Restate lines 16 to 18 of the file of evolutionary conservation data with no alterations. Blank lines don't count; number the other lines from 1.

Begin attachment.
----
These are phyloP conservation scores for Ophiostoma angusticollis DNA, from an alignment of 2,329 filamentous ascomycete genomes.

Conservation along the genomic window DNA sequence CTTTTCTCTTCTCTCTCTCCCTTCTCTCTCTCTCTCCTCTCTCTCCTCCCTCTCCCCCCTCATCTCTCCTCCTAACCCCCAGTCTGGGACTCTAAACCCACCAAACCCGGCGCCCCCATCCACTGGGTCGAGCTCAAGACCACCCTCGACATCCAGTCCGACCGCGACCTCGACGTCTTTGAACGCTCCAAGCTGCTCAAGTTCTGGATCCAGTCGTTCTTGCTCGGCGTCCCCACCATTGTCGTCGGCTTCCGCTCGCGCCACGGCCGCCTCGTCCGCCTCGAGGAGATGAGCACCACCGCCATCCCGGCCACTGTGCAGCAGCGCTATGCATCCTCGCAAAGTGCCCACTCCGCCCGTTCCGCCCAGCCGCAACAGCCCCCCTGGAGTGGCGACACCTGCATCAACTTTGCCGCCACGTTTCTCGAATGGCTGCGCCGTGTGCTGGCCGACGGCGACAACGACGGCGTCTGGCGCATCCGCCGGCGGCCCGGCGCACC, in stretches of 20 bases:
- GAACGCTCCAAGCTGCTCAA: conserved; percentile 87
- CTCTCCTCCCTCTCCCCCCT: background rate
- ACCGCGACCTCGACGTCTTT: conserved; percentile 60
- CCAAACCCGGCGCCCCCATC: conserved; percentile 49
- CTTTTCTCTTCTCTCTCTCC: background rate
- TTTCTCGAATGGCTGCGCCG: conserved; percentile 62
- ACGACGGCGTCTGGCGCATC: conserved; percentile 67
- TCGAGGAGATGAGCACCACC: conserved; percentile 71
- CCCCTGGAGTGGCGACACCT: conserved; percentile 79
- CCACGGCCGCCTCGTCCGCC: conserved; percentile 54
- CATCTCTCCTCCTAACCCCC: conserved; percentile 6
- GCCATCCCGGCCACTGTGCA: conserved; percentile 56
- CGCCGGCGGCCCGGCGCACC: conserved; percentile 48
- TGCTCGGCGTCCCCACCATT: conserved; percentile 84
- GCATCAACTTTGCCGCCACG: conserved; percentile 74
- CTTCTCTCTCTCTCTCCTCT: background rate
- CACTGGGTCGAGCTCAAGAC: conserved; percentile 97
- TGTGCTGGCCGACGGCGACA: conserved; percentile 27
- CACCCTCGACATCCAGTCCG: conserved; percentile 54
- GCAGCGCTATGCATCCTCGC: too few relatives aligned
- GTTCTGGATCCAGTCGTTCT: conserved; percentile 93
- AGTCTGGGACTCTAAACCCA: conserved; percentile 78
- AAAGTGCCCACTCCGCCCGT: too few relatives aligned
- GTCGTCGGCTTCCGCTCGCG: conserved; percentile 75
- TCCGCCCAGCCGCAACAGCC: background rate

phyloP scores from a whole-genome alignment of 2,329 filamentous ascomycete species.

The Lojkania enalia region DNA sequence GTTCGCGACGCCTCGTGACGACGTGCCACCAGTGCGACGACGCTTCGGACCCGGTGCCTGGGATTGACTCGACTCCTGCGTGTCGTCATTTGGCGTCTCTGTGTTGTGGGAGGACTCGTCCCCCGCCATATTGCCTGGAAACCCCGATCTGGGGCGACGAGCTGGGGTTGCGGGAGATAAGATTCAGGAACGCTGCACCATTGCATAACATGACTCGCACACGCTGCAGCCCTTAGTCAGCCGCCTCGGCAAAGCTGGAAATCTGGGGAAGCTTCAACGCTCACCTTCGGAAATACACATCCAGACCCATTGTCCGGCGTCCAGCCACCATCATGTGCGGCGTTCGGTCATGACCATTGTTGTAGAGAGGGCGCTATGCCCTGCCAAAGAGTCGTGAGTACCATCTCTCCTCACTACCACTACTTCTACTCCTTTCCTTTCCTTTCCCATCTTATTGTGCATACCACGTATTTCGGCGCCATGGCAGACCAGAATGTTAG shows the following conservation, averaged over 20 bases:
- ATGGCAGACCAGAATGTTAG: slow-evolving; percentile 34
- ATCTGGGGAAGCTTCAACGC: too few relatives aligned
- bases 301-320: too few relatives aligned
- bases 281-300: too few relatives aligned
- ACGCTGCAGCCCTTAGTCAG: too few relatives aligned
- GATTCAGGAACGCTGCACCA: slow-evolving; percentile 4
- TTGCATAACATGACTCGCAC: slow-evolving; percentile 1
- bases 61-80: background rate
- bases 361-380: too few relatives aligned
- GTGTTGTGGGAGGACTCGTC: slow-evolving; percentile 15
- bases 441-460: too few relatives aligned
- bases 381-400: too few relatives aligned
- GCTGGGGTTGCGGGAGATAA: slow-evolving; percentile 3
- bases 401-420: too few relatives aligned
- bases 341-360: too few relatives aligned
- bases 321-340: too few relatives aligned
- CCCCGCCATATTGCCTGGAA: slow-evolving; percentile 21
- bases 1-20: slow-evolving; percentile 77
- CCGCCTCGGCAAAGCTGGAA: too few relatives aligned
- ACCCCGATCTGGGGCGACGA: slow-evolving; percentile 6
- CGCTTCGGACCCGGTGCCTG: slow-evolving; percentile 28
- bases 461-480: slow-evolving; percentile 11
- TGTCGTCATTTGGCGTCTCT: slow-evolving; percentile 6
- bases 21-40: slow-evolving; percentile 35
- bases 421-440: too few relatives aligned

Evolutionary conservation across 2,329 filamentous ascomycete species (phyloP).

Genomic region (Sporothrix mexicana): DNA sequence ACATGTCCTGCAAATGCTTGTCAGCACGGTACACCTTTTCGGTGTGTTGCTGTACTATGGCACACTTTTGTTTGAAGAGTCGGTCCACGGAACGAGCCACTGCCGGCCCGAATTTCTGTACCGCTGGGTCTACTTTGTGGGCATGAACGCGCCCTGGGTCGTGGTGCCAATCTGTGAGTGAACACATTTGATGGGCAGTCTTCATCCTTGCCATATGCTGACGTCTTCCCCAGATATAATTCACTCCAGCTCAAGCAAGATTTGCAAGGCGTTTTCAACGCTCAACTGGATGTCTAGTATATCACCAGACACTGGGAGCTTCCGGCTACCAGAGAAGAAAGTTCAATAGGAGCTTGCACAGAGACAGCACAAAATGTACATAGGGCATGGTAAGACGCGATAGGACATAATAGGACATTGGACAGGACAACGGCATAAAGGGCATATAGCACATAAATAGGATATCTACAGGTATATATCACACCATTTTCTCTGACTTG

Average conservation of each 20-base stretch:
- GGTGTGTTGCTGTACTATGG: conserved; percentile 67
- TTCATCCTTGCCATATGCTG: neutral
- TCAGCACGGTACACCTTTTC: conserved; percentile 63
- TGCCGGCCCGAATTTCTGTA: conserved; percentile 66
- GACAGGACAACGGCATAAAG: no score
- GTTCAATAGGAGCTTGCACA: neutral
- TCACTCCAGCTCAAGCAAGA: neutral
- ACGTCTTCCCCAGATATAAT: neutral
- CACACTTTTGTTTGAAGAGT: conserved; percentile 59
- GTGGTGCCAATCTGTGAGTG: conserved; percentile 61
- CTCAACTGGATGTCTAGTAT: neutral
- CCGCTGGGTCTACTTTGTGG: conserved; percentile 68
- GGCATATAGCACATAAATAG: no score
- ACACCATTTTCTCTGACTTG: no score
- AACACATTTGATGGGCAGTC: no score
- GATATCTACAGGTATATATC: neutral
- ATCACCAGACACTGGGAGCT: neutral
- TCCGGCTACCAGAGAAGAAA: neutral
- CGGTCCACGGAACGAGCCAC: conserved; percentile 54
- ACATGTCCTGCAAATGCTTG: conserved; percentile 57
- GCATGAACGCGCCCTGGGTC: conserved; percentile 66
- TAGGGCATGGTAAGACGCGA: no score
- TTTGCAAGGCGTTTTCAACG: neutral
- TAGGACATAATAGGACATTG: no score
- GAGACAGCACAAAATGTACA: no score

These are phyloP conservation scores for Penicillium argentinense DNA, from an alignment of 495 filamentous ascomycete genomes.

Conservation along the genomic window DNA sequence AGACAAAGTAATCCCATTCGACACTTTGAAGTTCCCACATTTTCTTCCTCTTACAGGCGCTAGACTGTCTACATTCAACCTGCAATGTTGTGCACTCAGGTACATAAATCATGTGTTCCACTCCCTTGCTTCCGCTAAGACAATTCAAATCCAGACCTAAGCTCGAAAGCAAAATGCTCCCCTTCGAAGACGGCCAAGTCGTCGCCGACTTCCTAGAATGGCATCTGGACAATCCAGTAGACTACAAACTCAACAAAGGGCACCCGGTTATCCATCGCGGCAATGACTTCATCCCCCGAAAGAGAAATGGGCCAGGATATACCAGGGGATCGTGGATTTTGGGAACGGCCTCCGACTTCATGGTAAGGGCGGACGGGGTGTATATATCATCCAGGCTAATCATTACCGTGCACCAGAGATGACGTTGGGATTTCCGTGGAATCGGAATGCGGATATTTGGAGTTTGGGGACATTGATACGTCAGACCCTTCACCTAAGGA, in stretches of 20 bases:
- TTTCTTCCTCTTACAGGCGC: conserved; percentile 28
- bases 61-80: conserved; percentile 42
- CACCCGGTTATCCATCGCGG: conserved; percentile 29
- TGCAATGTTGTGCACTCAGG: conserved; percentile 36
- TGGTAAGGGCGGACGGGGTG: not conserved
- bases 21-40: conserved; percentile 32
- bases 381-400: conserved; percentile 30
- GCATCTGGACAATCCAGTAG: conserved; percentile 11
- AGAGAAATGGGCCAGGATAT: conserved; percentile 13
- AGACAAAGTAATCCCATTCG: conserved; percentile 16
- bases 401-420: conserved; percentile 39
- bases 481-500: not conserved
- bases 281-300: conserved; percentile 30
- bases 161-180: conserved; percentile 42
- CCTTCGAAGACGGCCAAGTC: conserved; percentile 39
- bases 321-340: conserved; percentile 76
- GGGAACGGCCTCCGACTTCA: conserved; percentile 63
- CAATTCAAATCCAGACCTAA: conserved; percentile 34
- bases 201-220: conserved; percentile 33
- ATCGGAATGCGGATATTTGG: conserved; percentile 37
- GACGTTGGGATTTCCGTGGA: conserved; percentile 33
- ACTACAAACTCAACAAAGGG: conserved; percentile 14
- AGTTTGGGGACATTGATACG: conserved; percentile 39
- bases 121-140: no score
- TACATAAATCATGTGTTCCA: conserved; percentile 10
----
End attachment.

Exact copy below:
- TGCTCGGCGTCCCCACCATT: conserved; percentile 84
- GCATCAACTTTGCCGCCACG: conserved; percentile 74
- CTTCTCTCTCTCTCTCCTCT: background rate